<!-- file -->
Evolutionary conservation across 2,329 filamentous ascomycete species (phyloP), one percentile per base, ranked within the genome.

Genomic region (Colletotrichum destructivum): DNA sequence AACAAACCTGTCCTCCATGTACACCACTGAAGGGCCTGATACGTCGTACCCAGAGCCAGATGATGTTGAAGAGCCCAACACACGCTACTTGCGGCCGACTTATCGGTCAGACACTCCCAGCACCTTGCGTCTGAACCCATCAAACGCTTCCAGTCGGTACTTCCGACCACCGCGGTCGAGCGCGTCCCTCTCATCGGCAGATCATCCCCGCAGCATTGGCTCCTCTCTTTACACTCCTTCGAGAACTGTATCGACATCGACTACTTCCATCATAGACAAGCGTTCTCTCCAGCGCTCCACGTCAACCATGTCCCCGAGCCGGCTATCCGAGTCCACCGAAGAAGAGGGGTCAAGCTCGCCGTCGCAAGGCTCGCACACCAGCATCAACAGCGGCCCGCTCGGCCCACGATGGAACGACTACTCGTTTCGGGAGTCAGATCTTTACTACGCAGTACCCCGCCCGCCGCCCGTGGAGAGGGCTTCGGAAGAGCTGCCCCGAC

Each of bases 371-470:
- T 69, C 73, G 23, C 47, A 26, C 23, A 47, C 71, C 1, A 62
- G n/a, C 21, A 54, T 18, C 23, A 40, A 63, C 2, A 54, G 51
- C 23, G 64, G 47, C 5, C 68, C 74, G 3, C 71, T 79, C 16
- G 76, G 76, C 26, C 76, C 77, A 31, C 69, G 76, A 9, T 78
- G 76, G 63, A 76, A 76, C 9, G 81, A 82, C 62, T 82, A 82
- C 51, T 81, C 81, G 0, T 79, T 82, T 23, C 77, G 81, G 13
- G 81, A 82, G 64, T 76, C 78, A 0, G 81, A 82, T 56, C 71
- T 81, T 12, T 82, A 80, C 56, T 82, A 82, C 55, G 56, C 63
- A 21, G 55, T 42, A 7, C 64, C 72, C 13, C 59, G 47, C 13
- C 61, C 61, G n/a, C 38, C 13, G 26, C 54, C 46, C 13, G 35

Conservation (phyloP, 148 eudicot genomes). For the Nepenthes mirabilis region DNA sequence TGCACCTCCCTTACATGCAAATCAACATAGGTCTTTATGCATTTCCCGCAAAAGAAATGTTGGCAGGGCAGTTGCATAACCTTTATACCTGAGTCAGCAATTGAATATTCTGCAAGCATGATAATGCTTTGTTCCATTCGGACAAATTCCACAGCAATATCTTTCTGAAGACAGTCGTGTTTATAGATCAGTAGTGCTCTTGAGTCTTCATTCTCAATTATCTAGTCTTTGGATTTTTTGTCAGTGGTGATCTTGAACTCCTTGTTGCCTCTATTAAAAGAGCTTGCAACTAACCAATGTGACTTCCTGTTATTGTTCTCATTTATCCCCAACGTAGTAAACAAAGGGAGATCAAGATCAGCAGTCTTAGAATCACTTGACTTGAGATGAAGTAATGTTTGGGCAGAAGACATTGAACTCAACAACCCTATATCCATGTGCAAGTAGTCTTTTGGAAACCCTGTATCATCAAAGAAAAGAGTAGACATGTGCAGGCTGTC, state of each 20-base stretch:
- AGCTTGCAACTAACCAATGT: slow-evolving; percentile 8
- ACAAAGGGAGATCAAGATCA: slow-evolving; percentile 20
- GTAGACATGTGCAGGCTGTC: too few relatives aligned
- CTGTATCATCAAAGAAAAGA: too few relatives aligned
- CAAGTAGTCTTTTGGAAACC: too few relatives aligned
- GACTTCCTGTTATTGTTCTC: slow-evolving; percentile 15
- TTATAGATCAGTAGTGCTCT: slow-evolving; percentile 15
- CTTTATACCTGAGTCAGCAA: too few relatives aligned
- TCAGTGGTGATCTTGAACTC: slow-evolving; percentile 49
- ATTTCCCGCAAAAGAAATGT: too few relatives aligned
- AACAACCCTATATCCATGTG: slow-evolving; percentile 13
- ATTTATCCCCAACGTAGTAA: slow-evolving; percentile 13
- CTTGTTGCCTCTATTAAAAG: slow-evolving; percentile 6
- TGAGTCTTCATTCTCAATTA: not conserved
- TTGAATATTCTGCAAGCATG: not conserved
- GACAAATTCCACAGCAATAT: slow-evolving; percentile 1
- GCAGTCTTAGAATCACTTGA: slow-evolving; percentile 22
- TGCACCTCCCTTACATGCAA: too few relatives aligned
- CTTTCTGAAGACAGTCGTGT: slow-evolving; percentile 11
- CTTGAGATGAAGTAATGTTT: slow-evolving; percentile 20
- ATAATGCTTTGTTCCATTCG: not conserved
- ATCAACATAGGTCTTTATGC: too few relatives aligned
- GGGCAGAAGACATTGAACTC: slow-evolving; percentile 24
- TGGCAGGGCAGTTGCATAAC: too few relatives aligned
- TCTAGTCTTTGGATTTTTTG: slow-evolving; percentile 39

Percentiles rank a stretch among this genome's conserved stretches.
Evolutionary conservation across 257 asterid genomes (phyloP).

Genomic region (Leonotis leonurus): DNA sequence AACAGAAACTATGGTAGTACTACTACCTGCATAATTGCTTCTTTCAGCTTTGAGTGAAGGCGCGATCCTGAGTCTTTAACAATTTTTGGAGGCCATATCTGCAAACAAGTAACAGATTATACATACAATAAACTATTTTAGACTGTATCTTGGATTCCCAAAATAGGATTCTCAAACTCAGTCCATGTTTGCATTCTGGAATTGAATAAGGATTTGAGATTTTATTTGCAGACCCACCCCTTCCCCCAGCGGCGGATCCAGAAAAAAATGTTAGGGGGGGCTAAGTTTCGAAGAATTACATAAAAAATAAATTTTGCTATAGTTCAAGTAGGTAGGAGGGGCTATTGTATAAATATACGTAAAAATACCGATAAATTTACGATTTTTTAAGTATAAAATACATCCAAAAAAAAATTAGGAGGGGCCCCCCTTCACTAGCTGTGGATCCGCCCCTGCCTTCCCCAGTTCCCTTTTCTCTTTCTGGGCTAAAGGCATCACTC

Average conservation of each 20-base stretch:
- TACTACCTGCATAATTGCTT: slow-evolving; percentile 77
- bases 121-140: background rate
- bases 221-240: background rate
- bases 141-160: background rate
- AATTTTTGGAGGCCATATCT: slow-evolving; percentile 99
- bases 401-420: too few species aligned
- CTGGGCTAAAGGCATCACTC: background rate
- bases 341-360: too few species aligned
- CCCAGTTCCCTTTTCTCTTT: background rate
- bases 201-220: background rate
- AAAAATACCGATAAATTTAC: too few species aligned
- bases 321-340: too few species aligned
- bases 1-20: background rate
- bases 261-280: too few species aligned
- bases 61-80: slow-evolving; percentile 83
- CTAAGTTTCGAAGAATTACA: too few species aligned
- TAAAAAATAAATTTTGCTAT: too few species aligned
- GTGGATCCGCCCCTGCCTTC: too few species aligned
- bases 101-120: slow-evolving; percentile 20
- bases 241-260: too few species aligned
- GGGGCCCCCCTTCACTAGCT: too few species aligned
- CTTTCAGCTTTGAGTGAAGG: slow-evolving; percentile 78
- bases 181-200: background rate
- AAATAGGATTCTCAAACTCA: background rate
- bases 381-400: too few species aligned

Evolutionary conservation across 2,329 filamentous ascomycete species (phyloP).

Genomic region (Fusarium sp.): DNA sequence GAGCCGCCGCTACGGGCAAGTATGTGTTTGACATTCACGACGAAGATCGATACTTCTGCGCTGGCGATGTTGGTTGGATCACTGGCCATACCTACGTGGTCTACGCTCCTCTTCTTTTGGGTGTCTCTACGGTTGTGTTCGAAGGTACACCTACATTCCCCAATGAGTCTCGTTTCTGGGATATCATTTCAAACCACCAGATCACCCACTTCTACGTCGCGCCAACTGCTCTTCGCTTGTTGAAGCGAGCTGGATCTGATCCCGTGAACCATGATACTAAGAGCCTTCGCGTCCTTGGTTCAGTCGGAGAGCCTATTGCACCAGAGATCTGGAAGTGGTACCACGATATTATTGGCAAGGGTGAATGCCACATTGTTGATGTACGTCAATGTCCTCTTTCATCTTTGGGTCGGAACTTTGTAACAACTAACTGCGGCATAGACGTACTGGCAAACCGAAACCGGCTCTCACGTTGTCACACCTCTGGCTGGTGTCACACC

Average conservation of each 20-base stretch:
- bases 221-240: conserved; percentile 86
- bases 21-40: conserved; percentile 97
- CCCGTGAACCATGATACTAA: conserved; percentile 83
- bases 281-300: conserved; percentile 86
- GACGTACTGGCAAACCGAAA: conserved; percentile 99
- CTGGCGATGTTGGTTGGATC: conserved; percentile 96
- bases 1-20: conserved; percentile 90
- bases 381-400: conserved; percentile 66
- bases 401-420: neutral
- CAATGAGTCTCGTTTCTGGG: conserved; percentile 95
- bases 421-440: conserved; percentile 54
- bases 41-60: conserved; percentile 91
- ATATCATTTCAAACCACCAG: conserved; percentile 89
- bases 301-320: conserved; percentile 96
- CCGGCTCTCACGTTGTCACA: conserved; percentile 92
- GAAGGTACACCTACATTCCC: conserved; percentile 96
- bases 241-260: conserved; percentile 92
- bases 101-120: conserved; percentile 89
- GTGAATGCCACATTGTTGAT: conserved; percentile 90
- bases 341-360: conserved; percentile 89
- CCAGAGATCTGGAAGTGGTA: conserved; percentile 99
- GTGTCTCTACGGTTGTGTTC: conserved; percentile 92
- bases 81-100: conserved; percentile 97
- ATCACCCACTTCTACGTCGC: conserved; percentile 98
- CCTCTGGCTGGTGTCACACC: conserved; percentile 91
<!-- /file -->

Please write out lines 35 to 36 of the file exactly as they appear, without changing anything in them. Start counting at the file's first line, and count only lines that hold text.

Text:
- ATAATGCTTTGTTCCATTCG: not conserved
- ATCAACATAGGTCTTTATGC: too few relatives aligned